New research from the University of North Carolina at Chapel Hill suggests that alcohol addiction treatment could be improved by the addition of certain medications. Drugs that reduce alcohol cravings have been available for many years, but the evidence of their usefulness has been in question. The study, published in the May 14, 2014 issue of the Journal of the American Medical Association, attempts to provide answers.
Excess of Evidence Too Much to Process
The chief hindrance to use of these drugs hasn’t been a lack of research, but, instead the large amount of research information to be sifted through that deals with the efficacy of using the medications. The sheer volume of data, many times making contradictory claims, has left most mental health care providers wondering if the drugs are truly helpful.
Daniel Jonas, MD, MPH, is a professor in the University’s department of medicine and also works at its Center for Health Services Research. Dr. Jonas worked with a team of researchers to sort through what the evidence actually says about drugs that reduce alcohol cravings. The team, led by Jonas, reviewed 122 published trials (randomized and controlled) along with a single cohort study. Each trial was scored based on the strength of its evidence related to how a specific medication affected recovery from alcohol use.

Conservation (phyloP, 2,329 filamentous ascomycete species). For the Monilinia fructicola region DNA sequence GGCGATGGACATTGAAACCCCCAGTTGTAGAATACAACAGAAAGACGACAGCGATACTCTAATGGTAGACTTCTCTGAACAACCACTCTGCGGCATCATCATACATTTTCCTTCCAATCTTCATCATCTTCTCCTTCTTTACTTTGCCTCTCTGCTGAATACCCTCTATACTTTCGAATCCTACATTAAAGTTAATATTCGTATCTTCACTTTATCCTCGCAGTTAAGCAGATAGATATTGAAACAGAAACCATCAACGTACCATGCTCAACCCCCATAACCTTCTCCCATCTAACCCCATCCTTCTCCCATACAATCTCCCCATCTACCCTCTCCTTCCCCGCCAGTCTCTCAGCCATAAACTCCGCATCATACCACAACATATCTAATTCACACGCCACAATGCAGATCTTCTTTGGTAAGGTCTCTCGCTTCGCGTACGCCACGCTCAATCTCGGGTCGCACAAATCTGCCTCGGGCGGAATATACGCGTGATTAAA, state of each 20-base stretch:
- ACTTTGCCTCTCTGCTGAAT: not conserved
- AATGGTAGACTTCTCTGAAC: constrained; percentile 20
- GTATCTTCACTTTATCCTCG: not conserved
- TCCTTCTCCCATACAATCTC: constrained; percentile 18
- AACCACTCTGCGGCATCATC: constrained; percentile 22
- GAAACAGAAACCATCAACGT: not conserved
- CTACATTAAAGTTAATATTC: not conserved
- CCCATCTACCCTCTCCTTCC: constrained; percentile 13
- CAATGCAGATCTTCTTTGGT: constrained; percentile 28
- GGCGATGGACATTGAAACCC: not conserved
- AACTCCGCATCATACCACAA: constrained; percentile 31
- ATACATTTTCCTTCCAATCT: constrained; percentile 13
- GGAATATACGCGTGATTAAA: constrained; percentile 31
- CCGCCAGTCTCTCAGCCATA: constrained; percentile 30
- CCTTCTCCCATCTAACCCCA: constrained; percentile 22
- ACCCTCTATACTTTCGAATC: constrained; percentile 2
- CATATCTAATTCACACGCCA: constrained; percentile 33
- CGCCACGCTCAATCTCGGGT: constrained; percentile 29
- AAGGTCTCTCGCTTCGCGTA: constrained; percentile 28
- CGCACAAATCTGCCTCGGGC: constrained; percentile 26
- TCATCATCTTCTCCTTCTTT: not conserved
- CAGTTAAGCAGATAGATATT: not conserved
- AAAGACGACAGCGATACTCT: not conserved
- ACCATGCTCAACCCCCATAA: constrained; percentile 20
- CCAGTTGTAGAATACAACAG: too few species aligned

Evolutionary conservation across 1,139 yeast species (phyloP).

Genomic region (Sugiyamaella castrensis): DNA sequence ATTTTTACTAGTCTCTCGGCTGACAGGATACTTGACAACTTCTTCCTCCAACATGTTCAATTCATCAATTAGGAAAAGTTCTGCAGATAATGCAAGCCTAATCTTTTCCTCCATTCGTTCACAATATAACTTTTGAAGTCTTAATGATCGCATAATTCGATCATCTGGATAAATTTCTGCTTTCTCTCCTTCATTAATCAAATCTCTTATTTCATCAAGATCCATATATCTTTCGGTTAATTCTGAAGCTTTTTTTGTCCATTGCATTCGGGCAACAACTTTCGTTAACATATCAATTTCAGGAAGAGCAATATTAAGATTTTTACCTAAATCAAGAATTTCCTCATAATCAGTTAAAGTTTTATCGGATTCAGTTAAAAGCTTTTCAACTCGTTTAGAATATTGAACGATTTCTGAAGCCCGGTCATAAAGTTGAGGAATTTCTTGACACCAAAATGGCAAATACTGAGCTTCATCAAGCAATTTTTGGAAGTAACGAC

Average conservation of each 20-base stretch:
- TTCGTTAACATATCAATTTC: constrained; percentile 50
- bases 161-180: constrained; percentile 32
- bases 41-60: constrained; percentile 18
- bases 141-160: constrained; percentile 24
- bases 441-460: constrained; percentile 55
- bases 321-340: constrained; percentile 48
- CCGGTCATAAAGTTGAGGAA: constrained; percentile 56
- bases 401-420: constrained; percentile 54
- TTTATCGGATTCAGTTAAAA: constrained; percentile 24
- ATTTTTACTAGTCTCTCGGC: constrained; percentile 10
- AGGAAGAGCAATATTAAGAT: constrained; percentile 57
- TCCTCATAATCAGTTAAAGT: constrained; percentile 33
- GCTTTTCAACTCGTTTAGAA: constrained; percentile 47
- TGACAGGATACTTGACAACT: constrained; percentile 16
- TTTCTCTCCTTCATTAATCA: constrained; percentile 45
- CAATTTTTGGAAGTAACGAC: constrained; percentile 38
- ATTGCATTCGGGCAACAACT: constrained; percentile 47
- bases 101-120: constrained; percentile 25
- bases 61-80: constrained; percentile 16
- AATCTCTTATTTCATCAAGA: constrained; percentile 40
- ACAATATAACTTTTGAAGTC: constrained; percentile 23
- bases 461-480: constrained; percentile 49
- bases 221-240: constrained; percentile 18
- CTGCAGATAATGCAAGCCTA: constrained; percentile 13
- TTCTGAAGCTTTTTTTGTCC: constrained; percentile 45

Two Drugs Most Beneficial in Fighting Addiction
Two drugs, naltrexone and acamprosate, showed strong evidence of success. The medications were effective in helping to avert relapses as well as in reducing other negative outcomes connected to drinking. Two other drugs, topiramate and nalmefene, showed moderate success in helping outcomes although they aren’t designed to be used as treatment for alcohol use disorders. When a medication designed and approved by the Food and Drug Administration for one condition is used to treat another, it’s called “off-label” use of the drug.
Medication as One Part of Treatment
People can’t expect to simply take medication to overcome a long-formed alcohol addiction. However, the evidence from multiple studies points to the usefulness of certain medications in enhancing standard addiction therapy.